Johnson took the stand in his own behalf and his version of the facts on the night in question are as follows. He testified that on the evening of January 1, 1976, he telephoned Williams to inquire about his Christmas, and Williams invited Johnson to come out and have a drink with him. The decedent *929 offered to drive out and get Johnson, which he did around 8:30 or 9:00 p.m. They watched a football game on television and drank a large quantity of bourbon and beer. Williams showed no signs of intoxication, but appellant stated that he himself was intoxicated. Johnson began feeling dizzy and nauseous and got into bed, after first removing his pants and shirt. Thereafter, he passed out. The next thing Johnson remembered is that Williams was attempting to commit an unnatural act upon his person. He became frightened, knocked Williams away, and a struggle ensued between the two men. Johnson then stated that he choked Williams "until he quit fighting me. He quit fighting me and I let him alone." He then ran into the store, stole the bag of pennies, fled in the decedent's automobile.
The state introduced evidence to contradict the testimony of the defendant. A fifteen-year-old customer of Norman's Grocery testified that on the evening of January 1, 1976, at approximately 10:30 or 11:00 he went to the grocery to make several small purchases. Because the store was closed, he went around to the back to the living quarters and Williams let him in. This witness observed Williams sitting on the bed, fully clothed, reading a newspaper and watching television. The news was just going off the air. He went into the grocery part of the building, made his purchases, talked to Williams for a few minutes and then left. He neither observed nor heard anyone else in either part of the building. The next morning he learned that Williams was dead.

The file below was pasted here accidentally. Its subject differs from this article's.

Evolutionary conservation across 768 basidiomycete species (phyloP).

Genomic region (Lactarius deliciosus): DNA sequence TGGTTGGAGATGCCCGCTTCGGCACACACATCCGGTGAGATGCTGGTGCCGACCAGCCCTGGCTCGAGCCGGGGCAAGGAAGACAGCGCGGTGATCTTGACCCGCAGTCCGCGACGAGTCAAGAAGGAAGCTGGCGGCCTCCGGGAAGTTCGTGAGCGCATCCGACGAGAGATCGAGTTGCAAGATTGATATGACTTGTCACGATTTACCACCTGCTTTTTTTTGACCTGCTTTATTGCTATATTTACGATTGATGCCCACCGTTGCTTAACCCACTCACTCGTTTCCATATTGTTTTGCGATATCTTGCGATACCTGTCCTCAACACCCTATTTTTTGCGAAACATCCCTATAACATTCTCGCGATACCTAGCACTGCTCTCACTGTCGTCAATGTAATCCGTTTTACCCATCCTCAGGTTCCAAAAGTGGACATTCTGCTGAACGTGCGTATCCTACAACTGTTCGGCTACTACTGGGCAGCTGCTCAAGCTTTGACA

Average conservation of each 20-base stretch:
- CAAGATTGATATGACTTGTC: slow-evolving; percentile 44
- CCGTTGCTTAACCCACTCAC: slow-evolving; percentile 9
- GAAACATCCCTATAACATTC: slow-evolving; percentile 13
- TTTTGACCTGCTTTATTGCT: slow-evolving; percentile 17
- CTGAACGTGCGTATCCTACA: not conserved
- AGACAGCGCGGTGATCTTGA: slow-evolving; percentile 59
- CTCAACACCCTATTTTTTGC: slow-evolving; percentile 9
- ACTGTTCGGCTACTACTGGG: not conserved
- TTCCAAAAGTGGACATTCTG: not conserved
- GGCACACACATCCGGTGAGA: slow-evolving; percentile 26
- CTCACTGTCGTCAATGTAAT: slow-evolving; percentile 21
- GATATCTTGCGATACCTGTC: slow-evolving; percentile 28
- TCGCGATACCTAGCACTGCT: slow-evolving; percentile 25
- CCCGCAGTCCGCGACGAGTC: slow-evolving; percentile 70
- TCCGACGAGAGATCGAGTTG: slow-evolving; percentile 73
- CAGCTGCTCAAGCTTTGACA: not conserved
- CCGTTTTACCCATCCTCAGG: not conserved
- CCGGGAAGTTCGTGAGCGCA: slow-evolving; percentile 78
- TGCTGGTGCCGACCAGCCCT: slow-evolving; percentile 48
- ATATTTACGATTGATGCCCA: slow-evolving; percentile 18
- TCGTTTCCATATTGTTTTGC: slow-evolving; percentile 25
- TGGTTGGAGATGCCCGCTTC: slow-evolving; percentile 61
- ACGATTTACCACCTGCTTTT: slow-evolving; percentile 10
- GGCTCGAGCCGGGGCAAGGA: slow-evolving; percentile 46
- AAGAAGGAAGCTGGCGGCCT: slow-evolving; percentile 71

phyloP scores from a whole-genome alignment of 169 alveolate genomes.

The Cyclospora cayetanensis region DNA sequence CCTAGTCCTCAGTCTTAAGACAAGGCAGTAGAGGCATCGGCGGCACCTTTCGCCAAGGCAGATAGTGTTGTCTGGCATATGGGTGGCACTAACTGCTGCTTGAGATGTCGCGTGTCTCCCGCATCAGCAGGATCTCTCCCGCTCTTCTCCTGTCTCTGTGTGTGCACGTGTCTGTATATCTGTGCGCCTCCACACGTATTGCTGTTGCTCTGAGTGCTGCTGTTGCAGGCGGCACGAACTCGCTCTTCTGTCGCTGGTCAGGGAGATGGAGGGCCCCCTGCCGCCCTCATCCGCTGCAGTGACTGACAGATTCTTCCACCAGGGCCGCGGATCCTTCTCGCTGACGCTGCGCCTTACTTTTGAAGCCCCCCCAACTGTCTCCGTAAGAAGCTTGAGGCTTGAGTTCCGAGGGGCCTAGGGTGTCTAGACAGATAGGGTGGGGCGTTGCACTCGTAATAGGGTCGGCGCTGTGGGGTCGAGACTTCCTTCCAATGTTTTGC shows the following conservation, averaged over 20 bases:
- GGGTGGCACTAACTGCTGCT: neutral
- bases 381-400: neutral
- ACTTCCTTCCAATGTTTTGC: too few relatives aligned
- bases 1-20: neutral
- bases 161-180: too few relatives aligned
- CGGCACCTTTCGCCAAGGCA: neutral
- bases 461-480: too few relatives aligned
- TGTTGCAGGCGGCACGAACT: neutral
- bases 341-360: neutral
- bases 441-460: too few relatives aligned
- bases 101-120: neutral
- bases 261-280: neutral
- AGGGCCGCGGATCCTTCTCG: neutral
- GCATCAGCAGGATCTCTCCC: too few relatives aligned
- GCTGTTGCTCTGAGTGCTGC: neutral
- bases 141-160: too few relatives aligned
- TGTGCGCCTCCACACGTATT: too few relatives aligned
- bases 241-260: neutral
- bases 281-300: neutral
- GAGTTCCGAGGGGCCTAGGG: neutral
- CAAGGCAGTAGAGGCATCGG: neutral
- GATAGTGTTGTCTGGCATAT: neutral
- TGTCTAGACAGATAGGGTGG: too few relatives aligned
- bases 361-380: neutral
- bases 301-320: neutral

Argument is made by appellant that the Weathersby Rule should be the controlling law in the case at bar. This rule, as set out in Weathersby v. State, 165 Miss. 207, 147 So. 481 (1933), states as follows:It has been for some time the established rule in this state that where the defendant or the defendant's witnesses are the only eyewitnesses to the homicide, their version, if reasonable, must be accepted as true, unless substantially contradicted in material particulars by a credible witness or witnesses for the state, or by the physical facts or by the facts of common knowledge... . (165 Miss. at 209, 147 So. at 482)